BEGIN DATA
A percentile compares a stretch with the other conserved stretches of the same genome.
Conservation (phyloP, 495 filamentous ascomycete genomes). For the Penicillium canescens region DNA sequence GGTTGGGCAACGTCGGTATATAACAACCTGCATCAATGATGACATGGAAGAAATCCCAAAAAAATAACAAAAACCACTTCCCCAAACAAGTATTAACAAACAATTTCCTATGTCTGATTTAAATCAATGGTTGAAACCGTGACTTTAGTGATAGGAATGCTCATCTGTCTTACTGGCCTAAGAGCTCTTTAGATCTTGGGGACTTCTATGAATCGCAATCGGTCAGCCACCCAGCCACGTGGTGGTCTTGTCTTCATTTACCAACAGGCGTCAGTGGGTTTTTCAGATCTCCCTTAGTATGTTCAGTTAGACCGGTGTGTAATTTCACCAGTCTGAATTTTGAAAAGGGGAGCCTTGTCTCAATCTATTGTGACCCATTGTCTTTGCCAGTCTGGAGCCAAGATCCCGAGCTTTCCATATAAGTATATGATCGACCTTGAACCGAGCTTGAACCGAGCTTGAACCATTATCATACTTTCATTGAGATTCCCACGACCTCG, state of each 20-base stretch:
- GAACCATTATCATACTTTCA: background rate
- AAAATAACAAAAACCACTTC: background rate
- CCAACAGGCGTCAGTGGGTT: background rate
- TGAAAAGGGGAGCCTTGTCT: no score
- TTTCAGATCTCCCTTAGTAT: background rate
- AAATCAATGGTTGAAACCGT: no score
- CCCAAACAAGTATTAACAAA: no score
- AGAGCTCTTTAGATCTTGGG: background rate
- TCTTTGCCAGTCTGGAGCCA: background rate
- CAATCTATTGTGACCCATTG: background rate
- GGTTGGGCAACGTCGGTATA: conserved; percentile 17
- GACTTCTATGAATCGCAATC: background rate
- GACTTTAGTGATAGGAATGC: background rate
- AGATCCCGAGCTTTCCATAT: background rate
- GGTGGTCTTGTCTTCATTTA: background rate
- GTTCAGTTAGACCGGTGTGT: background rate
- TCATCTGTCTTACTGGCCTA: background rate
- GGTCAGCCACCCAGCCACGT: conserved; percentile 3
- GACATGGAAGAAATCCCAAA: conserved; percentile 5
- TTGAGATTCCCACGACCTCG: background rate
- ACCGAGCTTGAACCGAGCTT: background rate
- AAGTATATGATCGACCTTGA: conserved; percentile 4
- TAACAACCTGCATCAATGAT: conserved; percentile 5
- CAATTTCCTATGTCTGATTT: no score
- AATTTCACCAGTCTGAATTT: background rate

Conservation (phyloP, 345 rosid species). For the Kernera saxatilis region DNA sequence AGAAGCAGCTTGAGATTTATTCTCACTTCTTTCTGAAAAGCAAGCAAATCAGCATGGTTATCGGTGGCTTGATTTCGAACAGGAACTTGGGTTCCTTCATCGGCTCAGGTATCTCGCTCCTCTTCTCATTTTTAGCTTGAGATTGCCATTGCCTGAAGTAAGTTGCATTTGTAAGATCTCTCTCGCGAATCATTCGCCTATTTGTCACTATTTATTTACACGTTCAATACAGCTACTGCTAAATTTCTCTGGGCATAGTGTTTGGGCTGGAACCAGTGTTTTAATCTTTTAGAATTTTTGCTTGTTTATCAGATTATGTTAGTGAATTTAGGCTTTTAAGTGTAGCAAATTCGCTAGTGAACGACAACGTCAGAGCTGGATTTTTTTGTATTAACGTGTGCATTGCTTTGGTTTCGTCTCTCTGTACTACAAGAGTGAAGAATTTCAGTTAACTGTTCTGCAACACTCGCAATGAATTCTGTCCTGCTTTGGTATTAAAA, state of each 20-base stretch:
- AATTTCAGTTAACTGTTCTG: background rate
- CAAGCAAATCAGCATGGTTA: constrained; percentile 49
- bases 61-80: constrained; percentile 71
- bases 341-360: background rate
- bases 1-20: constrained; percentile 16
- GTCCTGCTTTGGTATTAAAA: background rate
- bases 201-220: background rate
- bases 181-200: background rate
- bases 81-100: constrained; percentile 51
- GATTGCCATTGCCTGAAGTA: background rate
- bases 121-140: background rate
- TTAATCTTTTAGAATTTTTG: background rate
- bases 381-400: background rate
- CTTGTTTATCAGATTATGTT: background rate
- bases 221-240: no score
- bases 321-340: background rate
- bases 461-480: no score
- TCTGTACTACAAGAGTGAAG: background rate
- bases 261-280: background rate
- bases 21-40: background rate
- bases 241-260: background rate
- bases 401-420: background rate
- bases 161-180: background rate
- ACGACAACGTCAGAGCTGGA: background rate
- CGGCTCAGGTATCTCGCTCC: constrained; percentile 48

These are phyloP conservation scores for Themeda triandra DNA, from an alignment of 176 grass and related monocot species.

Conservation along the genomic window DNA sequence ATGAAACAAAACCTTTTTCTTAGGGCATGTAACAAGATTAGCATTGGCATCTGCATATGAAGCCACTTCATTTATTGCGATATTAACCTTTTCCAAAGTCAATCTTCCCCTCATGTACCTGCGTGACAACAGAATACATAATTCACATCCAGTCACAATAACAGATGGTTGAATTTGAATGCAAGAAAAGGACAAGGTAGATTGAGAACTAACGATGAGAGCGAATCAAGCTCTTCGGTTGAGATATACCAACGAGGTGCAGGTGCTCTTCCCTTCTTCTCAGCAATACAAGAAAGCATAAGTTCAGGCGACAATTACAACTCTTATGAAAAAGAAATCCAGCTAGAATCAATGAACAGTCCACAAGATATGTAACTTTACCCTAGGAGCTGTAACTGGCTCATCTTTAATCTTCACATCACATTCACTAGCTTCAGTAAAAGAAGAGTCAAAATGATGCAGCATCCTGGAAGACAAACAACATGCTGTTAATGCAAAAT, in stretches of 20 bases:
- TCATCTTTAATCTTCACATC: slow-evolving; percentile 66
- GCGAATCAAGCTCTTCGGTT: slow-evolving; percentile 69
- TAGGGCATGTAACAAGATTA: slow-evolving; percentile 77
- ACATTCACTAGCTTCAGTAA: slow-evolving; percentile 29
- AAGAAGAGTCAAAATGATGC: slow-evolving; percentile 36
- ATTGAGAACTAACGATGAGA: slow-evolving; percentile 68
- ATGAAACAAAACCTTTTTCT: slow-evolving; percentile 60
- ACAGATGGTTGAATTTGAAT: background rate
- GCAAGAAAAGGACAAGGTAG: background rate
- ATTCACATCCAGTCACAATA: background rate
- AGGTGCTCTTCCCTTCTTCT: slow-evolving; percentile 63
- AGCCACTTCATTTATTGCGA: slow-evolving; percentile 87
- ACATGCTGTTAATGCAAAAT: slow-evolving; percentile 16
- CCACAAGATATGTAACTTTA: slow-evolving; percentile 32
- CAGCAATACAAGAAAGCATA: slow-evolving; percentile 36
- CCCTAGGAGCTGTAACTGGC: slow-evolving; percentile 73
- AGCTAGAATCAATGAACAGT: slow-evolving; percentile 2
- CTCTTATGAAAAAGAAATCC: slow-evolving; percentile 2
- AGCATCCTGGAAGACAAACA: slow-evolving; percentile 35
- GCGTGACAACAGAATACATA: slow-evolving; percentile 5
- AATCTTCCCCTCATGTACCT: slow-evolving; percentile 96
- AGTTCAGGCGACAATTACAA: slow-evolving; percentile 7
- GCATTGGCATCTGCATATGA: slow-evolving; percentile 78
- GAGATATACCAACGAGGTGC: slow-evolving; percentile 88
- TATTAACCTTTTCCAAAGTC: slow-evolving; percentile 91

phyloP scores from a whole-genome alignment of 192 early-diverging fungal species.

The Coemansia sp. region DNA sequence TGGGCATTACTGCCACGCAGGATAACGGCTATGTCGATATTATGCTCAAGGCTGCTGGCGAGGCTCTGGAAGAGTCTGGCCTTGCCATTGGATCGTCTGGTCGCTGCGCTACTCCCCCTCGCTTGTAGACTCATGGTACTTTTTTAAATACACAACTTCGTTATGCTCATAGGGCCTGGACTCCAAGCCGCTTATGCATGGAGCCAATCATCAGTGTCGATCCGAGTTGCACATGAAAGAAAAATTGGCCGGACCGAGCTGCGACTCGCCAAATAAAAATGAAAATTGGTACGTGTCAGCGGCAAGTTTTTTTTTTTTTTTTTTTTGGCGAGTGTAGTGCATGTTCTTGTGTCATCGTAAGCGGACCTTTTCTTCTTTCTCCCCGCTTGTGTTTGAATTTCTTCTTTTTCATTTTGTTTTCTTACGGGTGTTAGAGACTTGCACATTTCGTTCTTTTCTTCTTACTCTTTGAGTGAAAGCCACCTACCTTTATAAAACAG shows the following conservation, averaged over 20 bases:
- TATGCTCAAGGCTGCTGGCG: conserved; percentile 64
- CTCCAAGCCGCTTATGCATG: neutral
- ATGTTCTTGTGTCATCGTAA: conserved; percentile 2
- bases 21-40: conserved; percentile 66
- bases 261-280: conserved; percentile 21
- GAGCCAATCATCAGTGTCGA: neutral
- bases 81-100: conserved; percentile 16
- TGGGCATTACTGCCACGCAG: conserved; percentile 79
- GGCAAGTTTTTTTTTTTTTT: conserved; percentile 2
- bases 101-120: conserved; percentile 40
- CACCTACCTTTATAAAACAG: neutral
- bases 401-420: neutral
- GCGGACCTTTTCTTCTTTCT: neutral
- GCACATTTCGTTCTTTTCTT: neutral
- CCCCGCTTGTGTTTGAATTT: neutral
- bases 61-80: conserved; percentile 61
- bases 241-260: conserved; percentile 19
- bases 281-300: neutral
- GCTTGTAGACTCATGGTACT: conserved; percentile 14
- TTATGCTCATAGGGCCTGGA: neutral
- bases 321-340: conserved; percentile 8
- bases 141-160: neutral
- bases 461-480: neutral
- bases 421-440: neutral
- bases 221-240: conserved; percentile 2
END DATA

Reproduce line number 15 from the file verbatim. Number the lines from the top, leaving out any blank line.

- GACTTTAGTGATAGGAATGC: background rate